For the two or three people who were fortunate enough to miss this:
Back in July, two young men from Georgia announced via YouTube, their website (bigfoottracker.com), and their local newspaper (The Clayton Times Daily) that they had found the corpse of a full-grown male Bigfoot in the woods and stuffed it into a deep freeze. They affectionately referred to the critter as RICKMAT. Matthew Whitton and Ricky Dyer just happened to already run a business that takes dupes into the woods to see Bigfoots (Bigfeet?) for themselves, and they claimed to be the best in the business. Do we really have to discuss the odds on that one? ‘Cause I’d rather not waste any more time on this. It’s disturbing enough to me that Bigfoot tours are apparently a cottage industry.
Anyway, the guys’ story seemed a little more solid than, say, the tales of sexual encounters with Bigfoot, because both men had law enforcement backgrounds. Dyer was a sheriff’s deputy. This fact, combined with the fact that they operated a business which would obviously suffer from a hoax, gave a patina of plausibility to the notion that – after decades of completely fruitless searching – someone just happened to trip over a Bigfoot body before it could decompose beyond recognition. It didn’t hurt that the Grand Poobah of cryptozoology, Loren Coleman, commented on his Crytomundo website, “I feel, in all honesty, this, indeed, may be the real deal, and I say this carefully after reviewing information that has been shared privately with me.”
Needless to say, any cryptozoologist in the world would have been delighted to help verify this find with scientific testing. But Whitton and Dyer wouldn’t release any photos or samples. Then, earlier this month, they sold the body and the exclusive rights to its story for “thousands of dollars” to another “Bigfoot hunter” known as Tom Biscardi. Biscardi convened a press conference in California, at which he released tantalizing details and a single low-quality photo of the body wedged into a freezer, and announced that he and the Georgia boys soon would be launching an expedition to capture a live Bigfoot. In the meantime, he had assembled a team of scientists to study and authenticate the body.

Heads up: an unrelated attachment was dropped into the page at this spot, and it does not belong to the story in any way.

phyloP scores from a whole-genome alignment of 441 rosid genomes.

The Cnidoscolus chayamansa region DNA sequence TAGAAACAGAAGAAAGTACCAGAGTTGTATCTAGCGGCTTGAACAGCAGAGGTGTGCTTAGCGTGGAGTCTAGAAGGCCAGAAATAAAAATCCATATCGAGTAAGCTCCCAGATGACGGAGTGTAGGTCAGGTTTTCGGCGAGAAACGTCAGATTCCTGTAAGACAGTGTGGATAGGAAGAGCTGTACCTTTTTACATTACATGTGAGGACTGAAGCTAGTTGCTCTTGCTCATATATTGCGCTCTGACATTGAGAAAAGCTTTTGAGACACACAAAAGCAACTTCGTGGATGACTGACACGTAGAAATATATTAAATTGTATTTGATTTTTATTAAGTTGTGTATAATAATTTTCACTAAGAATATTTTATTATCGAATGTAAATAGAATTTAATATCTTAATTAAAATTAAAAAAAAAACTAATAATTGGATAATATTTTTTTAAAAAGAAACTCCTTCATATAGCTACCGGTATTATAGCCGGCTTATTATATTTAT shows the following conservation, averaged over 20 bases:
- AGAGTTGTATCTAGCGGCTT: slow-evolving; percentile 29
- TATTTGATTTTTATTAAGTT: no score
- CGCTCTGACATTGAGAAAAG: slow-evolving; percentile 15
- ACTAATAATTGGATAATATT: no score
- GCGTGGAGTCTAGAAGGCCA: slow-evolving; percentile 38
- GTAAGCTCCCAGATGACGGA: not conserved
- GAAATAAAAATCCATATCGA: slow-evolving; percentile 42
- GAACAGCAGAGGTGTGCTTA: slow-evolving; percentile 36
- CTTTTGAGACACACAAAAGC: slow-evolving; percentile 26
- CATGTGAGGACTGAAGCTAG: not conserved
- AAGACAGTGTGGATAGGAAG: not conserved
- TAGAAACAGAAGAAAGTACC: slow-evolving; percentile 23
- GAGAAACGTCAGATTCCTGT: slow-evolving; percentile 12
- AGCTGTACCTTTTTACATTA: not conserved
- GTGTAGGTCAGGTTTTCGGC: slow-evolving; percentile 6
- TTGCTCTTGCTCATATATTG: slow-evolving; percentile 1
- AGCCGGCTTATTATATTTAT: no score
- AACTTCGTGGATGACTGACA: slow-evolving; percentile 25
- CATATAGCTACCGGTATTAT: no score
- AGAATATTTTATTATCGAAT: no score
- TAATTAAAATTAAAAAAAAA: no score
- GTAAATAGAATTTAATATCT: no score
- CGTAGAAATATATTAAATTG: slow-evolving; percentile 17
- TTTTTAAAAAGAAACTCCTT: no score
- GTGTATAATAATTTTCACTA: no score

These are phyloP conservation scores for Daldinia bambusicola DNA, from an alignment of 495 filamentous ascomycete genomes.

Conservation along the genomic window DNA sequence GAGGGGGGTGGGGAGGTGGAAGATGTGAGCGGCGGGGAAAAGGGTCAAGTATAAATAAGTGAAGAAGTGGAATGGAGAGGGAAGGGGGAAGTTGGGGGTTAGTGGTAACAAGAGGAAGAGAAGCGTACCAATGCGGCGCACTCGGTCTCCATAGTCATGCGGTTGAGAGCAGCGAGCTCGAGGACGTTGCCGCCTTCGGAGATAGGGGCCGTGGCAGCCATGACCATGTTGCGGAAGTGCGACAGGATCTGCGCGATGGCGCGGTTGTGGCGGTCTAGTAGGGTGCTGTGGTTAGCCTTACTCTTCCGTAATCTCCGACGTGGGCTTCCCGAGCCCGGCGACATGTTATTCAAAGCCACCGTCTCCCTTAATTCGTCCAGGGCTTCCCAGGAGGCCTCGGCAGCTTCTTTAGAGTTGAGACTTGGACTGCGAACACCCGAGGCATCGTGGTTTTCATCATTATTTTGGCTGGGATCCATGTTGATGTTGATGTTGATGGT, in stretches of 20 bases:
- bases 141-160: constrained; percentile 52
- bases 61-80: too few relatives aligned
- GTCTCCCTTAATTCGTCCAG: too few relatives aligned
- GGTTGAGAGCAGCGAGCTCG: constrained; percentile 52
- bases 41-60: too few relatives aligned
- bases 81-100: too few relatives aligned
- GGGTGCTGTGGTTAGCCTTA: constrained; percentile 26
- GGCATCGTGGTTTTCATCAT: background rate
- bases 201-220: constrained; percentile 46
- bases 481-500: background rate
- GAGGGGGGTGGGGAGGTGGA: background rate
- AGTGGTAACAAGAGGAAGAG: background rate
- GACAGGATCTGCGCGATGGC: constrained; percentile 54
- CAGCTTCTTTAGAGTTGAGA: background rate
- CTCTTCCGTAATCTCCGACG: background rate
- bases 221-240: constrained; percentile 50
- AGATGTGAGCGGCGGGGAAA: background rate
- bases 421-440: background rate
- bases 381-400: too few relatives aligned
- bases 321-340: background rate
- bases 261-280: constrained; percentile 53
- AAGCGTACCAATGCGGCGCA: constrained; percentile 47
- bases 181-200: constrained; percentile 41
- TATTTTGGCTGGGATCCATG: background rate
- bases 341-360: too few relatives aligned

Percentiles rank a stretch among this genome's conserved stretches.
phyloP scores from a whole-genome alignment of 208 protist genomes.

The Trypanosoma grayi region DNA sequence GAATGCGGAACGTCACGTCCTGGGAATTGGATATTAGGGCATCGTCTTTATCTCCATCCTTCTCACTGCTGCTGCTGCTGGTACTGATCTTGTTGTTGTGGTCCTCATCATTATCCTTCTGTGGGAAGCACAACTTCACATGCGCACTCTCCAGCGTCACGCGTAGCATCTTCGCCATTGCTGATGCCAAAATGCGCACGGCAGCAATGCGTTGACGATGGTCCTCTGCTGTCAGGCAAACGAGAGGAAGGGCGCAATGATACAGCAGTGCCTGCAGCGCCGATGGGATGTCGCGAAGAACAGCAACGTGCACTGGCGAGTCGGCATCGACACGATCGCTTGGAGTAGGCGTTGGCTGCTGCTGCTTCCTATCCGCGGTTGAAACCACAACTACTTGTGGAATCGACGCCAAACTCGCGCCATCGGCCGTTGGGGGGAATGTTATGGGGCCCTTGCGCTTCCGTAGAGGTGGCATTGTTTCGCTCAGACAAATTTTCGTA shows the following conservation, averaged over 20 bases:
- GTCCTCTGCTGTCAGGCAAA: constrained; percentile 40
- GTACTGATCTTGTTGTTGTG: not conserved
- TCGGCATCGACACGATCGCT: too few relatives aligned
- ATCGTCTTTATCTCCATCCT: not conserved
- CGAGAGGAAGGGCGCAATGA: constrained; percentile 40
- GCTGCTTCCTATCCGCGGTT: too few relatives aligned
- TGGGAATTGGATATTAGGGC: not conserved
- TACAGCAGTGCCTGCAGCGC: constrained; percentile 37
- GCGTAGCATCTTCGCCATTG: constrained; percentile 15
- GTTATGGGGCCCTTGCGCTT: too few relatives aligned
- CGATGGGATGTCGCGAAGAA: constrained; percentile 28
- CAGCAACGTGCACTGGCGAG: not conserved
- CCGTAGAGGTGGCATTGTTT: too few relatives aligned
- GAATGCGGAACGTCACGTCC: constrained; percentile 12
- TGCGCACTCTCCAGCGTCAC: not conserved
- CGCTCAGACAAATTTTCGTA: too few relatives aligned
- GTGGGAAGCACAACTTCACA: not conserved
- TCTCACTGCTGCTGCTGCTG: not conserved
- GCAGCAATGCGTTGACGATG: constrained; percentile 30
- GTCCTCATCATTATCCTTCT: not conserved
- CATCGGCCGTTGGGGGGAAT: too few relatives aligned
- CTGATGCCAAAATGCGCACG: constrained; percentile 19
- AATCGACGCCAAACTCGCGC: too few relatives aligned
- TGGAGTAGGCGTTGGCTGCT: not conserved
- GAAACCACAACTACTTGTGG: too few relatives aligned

It took Biscardi’s scientific team all of five minutes to learn that the critter was really a gorilla costume stuffed with some animal parts to lend it an authentic aroma. He promptly appeared on several news shows to expose the hoax, threaten a lawsuit, and promote his own Bigfoot-tracking outfit (Searching for Bigfoot, Inc.).
But the story isn’t that straightforward. The world of bigfoot hunters is apparently a Byzantine one. The Bigfoot Field Researchers Organization(BFRO) claims that Biscardi is a Bigfoot hoaxer himself. And BigfootTracker.com luridly boasts that Whitton, Dyer, and Biscardi are “the best hoaxers in the world”. (You can buy their Bigfoot for President T-shirts or hire them to “bust any hoax!!”). Whether these accusations are valid or just signs of rivalry among professionals in the burgeoning business of Bigfoot-hunting, I don’t know.
And, as with this entire subject, I couldn’t possibly care less.
Update: The BFRO was right on. According to Cryptomundo, in 2005 Tom Biscardi announced that he had a live Bigfoot in captivity, and charged people to subscribe to a live video feed of it. He was forced to admit he had been swindled.
I find it interesting that Coleman is now claiming he knew it all along – that the Bigfoot was a gorilla suit, that Biscardi was up to his usual tricks, etc. This, despite the fact that he suggested the Bigfoot be called The Georgia Gorilla until such time as a proper scientific name could be assigned to it. Sheesh. Just admit you were momentarily conned, man. Happens to the best of us. It’s what you learn from it that matters.